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Claire Byrne. Niall Carson

BAI rejects 15 complaints against Claire Byrne Live show over Covid-19 vaccine segment

A complaint against Red FM’s Neil Prendeville Show was partly upheld.

FIFTEEN SEPARATE COMPLAINTS were made about RTE One’s Claire Byrne Show in regard to a segment about vaccination – the BAI rejected each of the submissions.

During the television show, broadcast on October 18 last an interviewer and the presenter discussed isolating during a Covid-19 illness.

Complainants told the BAI that the discussion “isolated” those who chose not to get the vaccine, and how the interviewee referenced conspiracy theories.

In all the Broadcasting Authority of Ireland (BAI) has rejected 22 complaints against three shows across RTÉ One, Newstalk, and Clare FM – and partly upheld one against a Red FM show.

During the period from October 2021 to January 2022, 23 complaints were considered by the Compliance Committee of the BAI, with one complaint upheld in part and 22 rejected. Seventeen complaints were considered and rejected by the Executive Complaints Forum.

The BAI released details of the complaints today and outlined the nature of each and the reasons for their ruling. 

The shows and stations concerned were Clare FM: Morning Focus with Alan Morrissey, Newstalk 106-108FM: The Pat Kenny Show, RTÉ One: Claire Byrne Live and Red FM: Neil Prendeville Show.

In regard to the Red FM case it was lodged by Louise Harrington on behalf of the Cork Traveller Women’s Network Station.

The complaint was in regard to an item on the Neil Prendeville Show in which Councillor Ken O’Flynn was interviewed. 

The interview dealt with living conditions on Cork city’s Spring Lane halting site and followed a report, ‘No End in Site’, from the Ombudsman for Children’s Office (OCO).

The complainant’s submission claimed that the broadcast contained “inaccurate and misleading information and was presented in a manner that was not objective or impartial”.

Harrington’s complaint said she believed the interviewee made several “grossly” inaccurate and misleading statements, which were not challenged by the presenter.

The items listed included issues of illegal dumping, provision of housing as well as issues surrounding how locals interacted with building contractors at the site.

“The complainant states that the interview included many anti-Traveller stereotypes and characterised site residents as unreasonable, dishonest, criminal and violent.

“The complainant believes that the tone of the interview and the multiple accusations of criminality, antisociality and blame, stigmatise and create mistrust of Travellers in society.

“The complainant believes the interviewee implied that parents on the site are neglecting and abusing their children, which was not challenged by the presenter. The complainant states that this serious allegation caused grave offence to parents living on the site,” the BAI report stated.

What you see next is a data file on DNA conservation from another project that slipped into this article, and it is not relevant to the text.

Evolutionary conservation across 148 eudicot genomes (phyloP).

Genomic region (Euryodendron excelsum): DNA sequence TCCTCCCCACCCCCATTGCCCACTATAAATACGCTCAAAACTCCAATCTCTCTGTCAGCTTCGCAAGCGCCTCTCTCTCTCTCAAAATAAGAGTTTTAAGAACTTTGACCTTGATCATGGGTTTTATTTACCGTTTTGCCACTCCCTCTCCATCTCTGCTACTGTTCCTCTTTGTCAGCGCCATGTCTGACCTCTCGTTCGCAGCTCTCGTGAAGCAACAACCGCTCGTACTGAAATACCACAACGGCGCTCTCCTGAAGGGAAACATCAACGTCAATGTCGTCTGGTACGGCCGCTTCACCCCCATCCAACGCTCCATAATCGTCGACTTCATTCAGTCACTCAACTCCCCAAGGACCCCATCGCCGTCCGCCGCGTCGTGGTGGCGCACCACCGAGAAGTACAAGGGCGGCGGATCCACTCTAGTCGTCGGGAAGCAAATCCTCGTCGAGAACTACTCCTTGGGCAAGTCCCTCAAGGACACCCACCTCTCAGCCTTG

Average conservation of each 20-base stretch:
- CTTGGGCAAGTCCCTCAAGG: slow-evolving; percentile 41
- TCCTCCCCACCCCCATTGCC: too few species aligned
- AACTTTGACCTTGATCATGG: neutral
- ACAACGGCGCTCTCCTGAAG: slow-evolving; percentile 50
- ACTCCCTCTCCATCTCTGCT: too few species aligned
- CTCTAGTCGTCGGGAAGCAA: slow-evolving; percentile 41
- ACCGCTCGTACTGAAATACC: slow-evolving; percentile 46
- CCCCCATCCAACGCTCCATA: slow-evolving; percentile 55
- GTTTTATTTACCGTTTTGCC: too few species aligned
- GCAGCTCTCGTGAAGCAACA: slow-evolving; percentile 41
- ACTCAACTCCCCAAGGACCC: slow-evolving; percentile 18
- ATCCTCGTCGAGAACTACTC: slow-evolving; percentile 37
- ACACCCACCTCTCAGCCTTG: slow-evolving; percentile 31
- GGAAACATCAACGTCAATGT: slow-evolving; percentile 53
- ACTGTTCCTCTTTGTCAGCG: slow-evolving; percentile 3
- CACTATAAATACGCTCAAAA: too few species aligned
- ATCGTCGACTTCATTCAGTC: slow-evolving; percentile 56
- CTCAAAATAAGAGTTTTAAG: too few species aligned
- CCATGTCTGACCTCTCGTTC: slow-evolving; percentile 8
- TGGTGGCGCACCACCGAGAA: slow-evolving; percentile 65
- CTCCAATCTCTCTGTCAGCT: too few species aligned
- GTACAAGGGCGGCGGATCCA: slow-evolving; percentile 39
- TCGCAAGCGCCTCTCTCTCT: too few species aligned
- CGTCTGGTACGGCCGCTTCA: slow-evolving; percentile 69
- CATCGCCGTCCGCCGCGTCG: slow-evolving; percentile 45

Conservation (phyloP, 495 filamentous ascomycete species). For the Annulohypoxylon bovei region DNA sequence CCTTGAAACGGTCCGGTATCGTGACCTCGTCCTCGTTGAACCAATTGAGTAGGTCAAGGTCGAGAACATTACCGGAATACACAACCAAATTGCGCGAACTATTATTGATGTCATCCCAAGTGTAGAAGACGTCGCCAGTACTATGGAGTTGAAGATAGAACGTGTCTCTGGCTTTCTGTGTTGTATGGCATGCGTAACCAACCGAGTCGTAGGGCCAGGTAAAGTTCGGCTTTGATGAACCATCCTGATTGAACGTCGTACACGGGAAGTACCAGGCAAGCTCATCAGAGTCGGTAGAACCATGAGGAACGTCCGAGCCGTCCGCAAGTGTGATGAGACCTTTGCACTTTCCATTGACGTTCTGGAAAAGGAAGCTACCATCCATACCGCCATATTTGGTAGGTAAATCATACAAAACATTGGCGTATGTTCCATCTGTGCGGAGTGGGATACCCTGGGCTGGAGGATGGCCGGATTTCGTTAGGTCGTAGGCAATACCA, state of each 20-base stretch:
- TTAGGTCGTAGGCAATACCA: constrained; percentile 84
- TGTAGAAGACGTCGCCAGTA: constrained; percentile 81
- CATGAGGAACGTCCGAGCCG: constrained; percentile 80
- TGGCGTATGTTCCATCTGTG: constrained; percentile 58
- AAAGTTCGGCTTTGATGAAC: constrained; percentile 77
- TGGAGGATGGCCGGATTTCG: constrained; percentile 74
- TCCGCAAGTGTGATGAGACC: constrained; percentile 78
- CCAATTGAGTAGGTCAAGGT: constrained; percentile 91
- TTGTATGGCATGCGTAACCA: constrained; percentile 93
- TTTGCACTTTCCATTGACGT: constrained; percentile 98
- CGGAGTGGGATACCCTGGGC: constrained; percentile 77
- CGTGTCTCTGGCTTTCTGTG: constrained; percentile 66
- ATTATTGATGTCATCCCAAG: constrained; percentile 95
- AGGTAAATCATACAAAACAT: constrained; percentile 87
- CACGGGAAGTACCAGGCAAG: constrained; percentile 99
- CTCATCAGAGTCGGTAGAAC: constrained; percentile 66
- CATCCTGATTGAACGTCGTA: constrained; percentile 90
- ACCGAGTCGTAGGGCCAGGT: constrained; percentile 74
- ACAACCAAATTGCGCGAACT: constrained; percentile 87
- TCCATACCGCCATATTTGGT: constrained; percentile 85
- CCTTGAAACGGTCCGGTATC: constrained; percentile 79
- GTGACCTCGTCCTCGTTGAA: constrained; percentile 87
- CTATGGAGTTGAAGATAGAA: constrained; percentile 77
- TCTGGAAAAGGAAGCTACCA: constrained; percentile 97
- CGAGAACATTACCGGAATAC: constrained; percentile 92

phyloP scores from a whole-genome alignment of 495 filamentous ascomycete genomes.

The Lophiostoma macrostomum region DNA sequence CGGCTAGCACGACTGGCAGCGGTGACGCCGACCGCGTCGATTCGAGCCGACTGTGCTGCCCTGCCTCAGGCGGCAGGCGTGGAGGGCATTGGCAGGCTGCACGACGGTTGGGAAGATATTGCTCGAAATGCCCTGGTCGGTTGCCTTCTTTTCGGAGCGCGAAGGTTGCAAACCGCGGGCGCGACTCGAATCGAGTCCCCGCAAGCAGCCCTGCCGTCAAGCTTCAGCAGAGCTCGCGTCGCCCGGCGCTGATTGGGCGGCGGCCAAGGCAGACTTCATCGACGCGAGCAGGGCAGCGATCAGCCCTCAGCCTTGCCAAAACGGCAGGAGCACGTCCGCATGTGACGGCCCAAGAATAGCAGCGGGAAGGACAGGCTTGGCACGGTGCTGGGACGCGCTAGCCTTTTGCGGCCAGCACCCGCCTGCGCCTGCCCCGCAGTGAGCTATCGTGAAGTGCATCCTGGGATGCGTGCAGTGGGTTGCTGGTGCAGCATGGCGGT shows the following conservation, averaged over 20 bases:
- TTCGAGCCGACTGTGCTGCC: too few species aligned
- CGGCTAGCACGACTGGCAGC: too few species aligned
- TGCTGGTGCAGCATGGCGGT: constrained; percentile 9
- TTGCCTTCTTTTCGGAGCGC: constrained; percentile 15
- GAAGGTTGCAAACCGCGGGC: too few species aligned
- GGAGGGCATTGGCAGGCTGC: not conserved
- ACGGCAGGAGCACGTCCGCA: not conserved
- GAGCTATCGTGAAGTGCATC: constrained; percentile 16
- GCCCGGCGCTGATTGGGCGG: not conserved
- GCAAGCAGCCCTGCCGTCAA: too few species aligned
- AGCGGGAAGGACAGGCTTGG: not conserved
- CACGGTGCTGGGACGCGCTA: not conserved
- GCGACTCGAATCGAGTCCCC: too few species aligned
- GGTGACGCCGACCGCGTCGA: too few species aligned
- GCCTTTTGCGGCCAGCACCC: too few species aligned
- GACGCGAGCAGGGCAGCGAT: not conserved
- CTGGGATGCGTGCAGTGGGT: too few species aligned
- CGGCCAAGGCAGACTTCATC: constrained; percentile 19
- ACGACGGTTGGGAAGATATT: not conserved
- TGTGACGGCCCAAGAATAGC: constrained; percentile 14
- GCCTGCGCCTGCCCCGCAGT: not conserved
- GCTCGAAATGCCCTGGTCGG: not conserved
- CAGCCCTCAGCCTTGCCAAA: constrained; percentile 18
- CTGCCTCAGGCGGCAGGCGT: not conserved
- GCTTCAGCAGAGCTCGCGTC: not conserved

In a response from Red FM the radio station said “there are clearly very different opinions” on the factual content of the contributor’s interview made to the programme.

Red FM said that they had approached members of the Traveller Community in Cork but these people subsequently opted out of speaking on radio.

“The broadcaster notes that it cannot opt not to cover topics if the alternative
view is not available or willing to discuss it publicly.

“The broadcaster claims that this programme has always given the Traveller community members an opportunity to discuss such issues,” the BAI report stated. 

It also outlined that Red FM said its presenter had challenged the comments of the interviewee and had always endeavoured to provide balanced perspectives in radio discussions. 

The committee said that the presenter had failed to “sufficiently challenge” the interviewee’s view – it also said that the programme had not provided a “wide variety of views”. 

The BAI report said it did not find “sufficient evidence of inaccuracies or misleading content” but it said it noted that the contributor was allowed to make allegations without the presenter asking questions that would “reflect a range of perspectives on the subject under discussion”.

“The Committee concluded the broadcast had infringed rules 4.1, 4.2 and 4.22 of the BAI Code of Fairness, Objectivity and Impartiality in News and Current Affairs and Principle 5 of BAI Code of Programme Standards. Accordingly, the Committee upheld the complaint, in part,” it found. 

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